Why Do We Meditate?

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Here’s the text from the drawing, revised (sliced down) into something that makes sense on its own:

These are the things I have not managed to get out or get through otherwise.

I am feeling a lot and there’s space for that, but also,

I want to go beyond the limits of what I feel to what I understand.

What do I feel?

I feel desire.

I want confirmation that the way I am is okay.

Myself “my self” là ou j’en suis…/where I’m at

But most of all, what I want is this actually—to trust myself. For my trust in the refuge to be strong enough that all of this pain and fear and attachment would leave me.

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Is it comprehensible to say I feel like this? Blurrily staring down at my feet. Trying to figure out where I am, how I am, what I need. What we all need, actually. I want to know how to love. I want the desire to take somebody into my arms and hold them tight until we both lose our sense of self-and-other to be the will to care for every little last being until they are free from their beginningless suffering.

What’s the road between here and there? Can I get there in my socks?

Probably not. Probably I need some gnargnar boots with serious tread. And that my friends is a cracked analogy for why we meditate. Because the gnargnar boots and serious tread that get us the hell out of conditioned existence (i.e. everything that makes us go ouch) is meditation, and meditation works something like this: stability>clarity>discernment. From what I understand, discernment refined to its utmost is wisdom and ultimate wisdom is what we call liberation (i.e. no more ouch). Please don’t ask me to define these terms. I’m so not there yet. But I’m working on it.

That’s where all this nonsense comes from, actually.  Studies of a transcript by Jigme Rinpoche on why we meditate. The goal is understand it correctly, but right now we’re working through it as a group until we reach a consensus and what you’re reading is my tired-person-commentary. So please note that the above is strictly my interpretation, but if if any of that piques your interest maybe try somebody who actually knows.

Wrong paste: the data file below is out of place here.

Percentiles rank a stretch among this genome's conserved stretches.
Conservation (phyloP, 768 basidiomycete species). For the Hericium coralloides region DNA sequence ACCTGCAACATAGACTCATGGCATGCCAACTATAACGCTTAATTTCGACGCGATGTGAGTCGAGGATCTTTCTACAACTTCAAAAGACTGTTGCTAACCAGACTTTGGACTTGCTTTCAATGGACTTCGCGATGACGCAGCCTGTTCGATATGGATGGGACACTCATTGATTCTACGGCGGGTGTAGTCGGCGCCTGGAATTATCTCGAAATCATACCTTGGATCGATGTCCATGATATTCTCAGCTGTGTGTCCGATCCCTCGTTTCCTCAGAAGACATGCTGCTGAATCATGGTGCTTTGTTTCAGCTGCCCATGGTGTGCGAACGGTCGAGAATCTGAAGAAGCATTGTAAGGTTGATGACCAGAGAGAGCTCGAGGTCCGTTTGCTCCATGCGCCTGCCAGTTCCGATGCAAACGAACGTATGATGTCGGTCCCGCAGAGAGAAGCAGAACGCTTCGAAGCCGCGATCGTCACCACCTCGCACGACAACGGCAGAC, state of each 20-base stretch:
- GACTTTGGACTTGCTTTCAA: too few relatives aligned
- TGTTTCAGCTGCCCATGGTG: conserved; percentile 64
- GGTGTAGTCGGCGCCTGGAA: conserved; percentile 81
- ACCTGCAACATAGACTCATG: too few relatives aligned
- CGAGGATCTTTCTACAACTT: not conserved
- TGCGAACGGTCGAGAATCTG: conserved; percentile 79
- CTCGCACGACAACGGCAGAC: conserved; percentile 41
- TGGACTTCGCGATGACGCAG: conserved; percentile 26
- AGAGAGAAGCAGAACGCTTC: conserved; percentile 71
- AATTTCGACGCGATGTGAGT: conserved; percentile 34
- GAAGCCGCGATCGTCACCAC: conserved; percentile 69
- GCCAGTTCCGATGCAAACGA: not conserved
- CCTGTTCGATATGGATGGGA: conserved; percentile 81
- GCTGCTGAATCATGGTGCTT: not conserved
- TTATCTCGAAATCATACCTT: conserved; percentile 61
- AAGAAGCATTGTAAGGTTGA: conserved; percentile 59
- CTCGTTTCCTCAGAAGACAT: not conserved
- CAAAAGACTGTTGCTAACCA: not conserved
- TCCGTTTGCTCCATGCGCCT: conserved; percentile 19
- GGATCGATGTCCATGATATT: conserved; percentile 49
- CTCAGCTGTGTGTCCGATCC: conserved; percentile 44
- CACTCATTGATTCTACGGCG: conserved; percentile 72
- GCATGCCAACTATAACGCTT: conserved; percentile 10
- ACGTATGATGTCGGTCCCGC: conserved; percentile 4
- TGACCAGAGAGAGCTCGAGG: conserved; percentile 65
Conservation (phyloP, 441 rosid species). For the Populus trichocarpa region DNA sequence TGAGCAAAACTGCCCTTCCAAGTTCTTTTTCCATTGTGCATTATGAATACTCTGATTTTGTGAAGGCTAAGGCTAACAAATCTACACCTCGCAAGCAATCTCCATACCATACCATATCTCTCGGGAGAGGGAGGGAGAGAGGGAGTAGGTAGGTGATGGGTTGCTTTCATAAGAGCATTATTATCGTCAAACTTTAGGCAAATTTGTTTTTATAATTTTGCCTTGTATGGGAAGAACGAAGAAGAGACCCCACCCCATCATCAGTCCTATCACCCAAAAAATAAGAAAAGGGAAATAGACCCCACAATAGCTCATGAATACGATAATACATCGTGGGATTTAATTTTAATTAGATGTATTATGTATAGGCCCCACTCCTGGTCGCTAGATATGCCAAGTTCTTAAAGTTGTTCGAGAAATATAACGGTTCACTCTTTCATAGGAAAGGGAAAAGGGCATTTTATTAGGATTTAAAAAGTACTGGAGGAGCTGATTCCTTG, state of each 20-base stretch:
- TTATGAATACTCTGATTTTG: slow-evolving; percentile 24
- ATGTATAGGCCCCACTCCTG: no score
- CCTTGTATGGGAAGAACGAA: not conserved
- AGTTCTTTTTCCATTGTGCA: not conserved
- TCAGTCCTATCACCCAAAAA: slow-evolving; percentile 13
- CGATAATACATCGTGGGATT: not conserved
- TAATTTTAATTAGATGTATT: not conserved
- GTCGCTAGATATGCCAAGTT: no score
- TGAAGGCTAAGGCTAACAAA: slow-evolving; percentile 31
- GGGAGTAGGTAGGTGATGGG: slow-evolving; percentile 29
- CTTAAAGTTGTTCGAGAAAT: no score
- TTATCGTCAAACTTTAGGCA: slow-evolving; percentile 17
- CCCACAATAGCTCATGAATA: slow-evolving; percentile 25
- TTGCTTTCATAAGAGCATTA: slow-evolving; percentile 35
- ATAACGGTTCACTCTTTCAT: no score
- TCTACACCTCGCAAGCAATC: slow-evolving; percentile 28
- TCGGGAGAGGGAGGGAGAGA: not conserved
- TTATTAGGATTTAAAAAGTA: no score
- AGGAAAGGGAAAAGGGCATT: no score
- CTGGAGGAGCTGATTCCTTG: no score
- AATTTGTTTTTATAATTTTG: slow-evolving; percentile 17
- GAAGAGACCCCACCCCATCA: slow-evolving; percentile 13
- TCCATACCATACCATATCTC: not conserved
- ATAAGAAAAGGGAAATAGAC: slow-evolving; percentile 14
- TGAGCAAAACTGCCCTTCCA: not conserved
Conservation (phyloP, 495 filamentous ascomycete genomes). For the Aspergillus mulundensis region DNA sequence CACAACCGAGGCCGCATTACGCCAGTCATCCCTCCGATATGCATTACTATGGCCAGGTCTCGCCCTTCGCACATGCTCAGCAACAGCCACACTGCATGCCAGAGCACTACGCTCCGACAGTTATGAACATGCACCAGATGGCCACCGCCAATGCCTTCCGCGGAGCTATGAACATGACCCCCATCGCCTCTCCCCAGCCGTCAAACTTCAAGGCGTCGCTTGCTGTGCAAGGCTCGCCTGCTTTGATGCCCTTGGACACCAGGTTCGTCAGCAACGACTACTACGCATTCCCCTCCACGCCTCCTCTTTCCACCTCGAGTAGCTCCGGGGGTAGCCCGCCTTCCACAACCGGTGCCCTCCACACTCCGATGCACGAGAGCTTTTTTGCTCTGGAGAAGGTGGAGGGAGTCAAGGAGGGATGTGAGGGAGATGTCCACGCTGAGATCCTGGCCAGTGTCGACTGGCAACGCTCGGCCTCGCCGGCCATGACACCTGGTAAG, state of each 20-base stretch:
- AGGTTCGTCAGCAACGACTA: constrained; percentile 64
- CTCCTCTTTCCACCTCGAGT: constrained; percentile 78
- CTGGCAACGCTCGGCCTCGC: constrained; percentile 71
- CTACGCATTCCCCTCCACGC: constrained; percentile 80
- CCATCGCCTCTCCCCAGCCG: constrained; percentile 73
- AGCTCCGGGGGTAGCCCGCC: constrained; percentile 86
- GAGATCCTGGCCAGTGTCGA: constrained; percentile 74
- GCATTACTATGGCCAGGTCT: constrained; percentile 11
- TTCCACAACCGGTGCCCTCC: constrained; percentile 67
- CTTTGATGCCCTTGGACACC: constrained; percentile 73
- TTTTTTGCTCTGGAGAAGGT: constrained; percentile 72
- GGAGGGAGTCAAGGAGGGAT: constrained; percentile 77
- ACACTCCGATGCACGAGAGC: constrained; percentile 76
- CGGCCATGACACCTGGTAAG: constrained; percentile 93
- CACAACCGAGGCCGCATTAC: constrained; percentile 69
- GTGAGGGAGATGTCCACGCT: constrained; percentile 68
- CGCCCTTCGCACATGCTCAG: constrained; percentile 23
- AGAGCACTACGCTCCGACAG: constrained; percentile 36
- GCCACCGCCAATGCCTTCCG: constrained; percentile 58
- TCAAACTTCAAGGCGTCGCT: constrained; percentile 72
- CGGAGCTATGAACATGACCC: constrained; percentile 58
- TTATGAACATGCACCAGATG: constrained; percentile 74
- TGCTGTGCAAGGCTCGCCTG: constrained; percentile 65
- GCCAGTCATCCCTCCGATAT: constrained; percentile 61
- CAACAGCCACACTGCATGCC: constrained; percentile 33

If I sound a little bonkers, it’s just because it’s a lot to go looking at the path in its entirety. And also because right now I feel more like I’m wandering through this life in stocking feet than with a particularly solid pair of boots. But we can only go from where we are, and I don’t want to whine when I have the great fortune to have good guides, who are willing to help me find the right road, stocking feet and all.

Fire And Smoke And Hard Work

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Garsang day. It means smoke and fire and offering. Long trumpets and twin cymbals and the shaking of your veins when the music plays and sound waves melt into heat waves and it all rises in vaporous spirals and white ashes.

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They call it purification. I’m not sure I know what that means, but I’ll take it, though I heard recently that there is no purification without suffering. Maybe it’s like being strained though a sieve; you have to be pressed through a very fine mesh to leave the grit behind.

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Maybe it wasn’t suffering they said, but hardship. Because suffering, I believe, means resowing the same tendencies that run us through the wringer every time. But purification–purification means leaving bad habits behind, means choosing to look instead of to act when the old traitorous urges rise.

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Sometimes life lessons and growth and religion and ritual are not old books or wrinkled brows. Or anyway, sometimes they are those things mixed with poetry, and blessed baked goods, and butter sculptures, and wishes that it all transforms into something sacred enough, rendered carefully enough, willed with enough force and love and attention that it can nourish even those whose very nature defies receiving sustenance or aid.

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I don’t mean wishes where you wish some one else will take responsibility for you but wishes where you wish it so bad you will do anything to make it happen.

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What it takes to make a wish happen could seem complicated , but really it’s simple. Cause and effect, action and reaction. It’s a law. You can call it physics or you can call it karma; maybe it’s energy that oxidizes matter or maybe it’s intention that changes perception. But at the end of the day, there are two things that count:

You have to know how it works and you have to do the hard work to make it work for you.

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